Literary reviews by Tim Love.
Warning: Rather than reviews, these are often notes in preparation for reviews that were never finished, or pleas for help with understanding pieces. See Litref Reviews - a rationale for details.

Thursday, 14 October 2010

"A Lope of Time" by Ruth O'Callaghan (Shoestring, 2009)

A variety of formats and forms - as well as the usual boxes there are assonanced couplets, 2 sestinas, 2 villanelles, a triangular poem, and prose formats. 4 poems begin with "...". "Waking" has lines 5 and 9 indented by the same amount, lines 2 and 14 indents by different amounts, and the other lines left-aligned. "Seadown" is similar. "While waiting for bad news" has some centred sections and some indented stanzas. Towards the end of the book indentation runs riot. "Snow" for example ends "smoking at an open window, the man notes the abandoned boat. Come spring he will replace it." More accurately (or bizzarely) it finishes with

smoking at an open window
                      the man
                the abandoned boat

come spring 
        he will replace it

Here's part of "Journal", showing a more philosophical side. I've used "Perhaps" in this way too - harmless enough I suppose

But there's absence - does that matter? Does distance?
Time will betray essence

as skin, stretched over bones, reveals structure.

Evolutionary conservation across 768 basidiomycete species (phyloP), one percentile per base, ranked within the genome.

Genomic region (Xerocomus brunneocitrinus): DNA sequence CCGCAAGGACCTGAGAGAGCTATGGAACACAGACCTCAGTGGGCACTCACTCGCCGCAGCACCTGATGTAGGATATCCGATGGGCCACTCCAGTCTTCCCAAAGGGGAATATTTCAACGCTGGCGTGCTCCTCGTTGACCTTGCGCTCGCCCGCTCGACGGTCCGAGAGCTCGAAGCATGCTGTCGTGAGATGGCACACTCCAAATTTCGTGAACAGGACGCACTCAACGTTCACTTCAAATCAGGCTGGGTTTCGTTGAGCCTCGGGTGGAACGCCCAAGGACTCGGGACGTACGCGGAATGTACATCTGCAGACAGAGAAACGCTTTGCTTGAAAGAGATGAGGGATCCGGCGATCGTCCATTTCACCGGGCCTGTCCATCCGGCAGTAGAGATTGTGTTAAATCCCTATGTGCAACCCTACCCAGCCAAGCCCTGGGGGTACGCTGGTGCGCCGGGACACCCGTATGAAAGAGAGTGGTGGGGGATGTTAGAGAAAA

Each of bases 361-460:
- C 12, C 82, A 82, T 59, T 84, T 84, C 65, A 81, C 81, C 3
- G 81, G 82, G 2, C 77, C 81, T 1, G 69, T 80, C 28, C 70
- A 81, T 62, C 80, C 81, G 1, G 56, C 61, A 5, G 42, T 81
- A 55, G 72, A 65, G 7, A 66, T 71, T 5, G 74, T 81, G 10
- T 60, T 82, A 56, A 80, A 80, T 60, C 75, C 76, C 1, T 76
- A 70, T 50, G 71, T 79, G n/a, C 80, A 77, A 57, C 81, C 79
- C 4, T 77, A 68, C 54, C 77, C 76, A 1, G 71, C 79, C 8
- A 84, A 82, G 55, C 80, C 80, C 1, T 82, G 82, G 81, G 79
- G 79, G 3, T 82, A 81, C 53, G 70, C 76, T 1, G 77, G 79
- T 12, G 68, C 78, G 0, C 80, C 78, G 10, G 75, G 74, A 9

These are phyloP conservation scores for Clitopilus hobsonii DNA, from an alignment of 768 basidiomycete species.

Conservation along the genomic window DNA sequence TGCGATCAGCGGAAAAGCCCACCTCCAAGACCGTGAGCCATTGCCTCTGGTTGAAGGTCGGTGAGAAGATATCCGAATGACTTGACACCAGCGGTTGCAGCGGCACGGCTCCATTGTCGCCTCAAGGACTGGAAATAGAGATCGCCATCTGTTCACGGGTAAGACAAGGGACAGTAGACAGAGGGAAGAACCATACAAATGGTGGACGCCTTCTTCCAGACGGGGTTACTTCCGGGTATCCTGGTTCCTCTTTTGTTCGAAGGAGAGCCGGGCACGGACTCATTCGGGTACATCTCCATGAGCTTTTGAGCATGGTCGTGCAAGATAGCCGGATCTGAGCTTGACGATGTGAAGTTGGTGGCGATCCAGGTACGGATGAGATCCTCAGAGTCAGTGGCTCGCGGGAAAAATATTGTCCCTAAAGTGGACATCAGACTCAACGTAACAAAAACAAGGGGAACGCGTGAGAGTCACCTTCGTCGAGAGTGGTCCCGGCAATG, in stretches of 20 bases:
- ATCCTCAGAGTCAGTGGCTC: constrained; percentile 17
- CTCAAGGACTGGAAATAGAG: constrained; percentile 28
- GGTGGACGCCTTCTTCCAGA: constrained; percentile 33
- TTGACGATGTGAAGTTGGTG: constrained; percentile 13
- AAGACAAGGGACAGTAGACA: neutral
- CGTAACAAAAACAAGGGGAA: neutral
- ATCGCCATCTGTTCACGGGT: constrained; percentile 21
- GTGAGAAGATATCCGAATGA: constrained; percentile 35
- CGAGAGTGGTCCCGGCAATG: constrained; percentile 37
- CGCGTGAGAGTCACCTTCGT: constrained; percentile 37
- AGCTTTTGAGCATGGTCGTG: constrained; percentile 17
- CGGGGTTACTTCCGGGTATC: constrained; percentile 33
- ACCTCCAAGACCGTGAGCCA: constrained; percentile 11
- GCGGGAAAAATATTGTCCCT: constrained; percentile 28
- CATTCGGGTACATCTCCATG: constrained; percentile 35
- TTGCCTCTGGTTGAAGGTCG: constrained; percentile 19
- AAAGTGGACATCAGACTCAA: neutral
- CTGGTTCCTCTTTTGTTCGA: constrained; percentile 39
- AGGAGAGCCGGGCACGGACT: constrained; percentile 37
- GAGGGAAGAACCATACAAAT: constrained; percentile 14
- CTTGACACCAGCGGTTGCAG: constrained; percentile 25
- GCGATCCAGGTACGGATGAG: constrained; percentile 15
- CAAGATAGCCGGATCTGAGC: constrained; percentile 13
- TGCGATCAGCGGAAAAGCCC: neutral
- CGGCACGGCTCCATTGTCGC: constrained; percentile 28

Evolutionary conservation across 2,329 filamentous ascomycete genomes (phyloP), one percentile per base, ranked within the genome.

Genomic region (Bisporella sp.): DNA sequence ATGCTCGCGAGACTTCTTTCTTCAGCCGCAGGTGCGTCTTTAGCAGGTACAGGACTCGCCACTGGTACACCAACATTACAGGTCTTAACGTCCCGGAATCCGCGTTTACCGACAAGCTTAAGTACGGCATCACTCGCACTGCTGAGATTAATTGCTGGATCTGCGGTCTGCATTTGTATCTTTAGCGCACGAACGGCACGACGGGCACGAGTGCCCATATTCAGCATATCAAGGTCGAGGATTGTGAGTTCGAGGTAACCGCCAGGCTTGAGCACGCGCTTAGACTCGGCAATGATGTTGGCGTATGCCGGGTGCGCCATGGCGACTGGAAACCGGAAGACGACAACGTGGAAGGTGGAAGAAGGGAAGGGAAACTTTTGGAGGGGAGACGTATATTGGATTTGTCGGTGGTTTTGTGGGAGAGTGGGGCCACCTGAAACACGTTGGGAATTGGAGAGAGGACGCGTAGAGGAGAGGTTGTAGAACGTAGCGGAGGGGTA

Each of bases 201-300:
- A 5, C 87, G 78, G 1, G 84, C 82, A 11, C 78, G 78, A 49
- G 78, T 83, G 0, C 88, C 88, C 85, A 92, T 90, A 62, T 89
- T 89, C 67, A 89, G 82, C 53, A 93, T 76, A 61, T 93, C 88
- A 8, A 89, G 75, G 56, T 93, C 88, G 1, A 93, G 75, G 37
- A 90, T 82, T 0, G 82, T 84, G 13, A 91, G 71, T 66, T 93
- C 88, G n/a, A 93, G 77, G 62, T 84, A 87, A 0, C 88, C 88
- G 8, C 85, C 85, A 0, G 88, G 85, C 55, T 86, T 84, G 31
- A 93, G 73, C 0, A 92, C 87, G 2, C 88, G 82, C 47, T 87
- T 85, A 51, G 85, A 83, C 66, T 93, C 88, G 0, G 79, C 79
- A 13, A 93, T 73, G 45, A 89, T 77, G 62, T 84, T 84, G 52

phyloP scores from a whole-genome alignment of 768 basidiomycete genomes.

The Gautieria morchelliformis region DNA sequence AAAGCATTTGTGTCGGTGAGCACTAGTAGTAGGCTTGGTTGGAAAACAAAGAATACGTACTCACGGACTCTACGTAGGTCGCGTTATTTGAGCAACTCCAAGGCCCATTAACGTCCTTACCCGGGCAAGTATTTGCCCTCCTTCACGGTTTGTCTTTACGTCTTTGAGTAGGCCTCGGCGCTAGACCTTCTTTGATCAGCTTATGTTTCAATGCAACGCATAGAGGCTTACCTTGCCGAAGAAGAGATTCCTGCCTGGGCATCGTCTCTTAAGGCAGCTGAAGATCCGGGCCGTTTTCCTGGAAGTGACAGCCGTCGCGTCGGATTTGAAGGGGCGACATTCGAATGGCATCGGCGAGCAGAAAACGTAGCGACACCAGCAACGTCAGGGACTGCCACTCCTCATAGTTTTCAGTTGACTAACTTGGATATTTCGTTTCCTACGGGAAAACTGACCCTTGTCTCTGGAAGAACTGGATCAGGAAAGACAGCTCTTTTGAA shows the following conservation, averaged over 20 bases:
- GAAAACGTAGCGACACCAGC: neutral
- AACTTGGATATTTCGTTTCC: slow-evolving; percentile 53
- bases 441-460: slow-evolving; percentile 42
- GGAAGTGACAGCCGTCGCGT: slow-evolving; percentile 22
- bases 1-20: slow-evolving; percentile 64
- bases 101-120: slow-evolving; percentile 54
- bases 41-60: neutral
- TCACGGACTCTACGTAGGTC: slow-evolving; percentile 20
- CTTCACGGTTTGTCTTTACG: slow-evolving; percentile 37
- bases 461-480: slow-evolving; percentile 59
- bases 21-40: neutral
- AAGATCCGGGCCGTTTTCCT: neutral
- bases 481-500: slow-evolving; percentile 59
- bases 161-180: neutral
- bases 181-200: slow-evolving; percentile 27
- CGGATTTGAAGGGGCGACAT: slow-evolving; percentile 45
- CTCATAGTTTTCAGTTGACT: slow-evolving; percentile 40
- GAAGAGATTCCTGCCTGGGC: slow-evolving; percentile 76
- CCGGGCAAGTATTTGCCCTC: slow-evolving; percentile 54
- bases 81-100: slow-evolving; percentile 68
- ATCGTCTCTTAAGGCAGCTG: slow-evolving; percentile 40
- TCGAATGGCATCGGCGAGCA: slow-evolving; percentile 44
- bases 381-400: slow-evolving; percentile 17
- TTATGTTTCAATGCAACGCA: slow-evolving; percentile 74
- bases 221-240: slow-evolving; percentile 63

Yet here is no knowledge, no certainty:

take time apart and what is left?
Years in which shirt buttons are counted, a christening shawl

tracing a shroud. Perhaps that is the only true measure.
Perhaps with each departure

there is not renewal but simply a re-visiting,
a lope of time, the scratch of black and white film.


And so, unresolved, unabled to distinguish
that certain darkness between the stars,

we lay our oars to rest

I'd like to see more like that. The villanelles and sestinas show the weakness of the forms. They look like exercises, as do poems like "Twelfth Night" and "Chase". "Night Road" is more interesting, and narrative poems like "Chinese Burn" impress me. Sometimes the poems sound as if they've been pumped up with poetification - "8.47 p.m." ends "a stealthy rain infiltrates/ and long-held words hover/ under unquiet skies"

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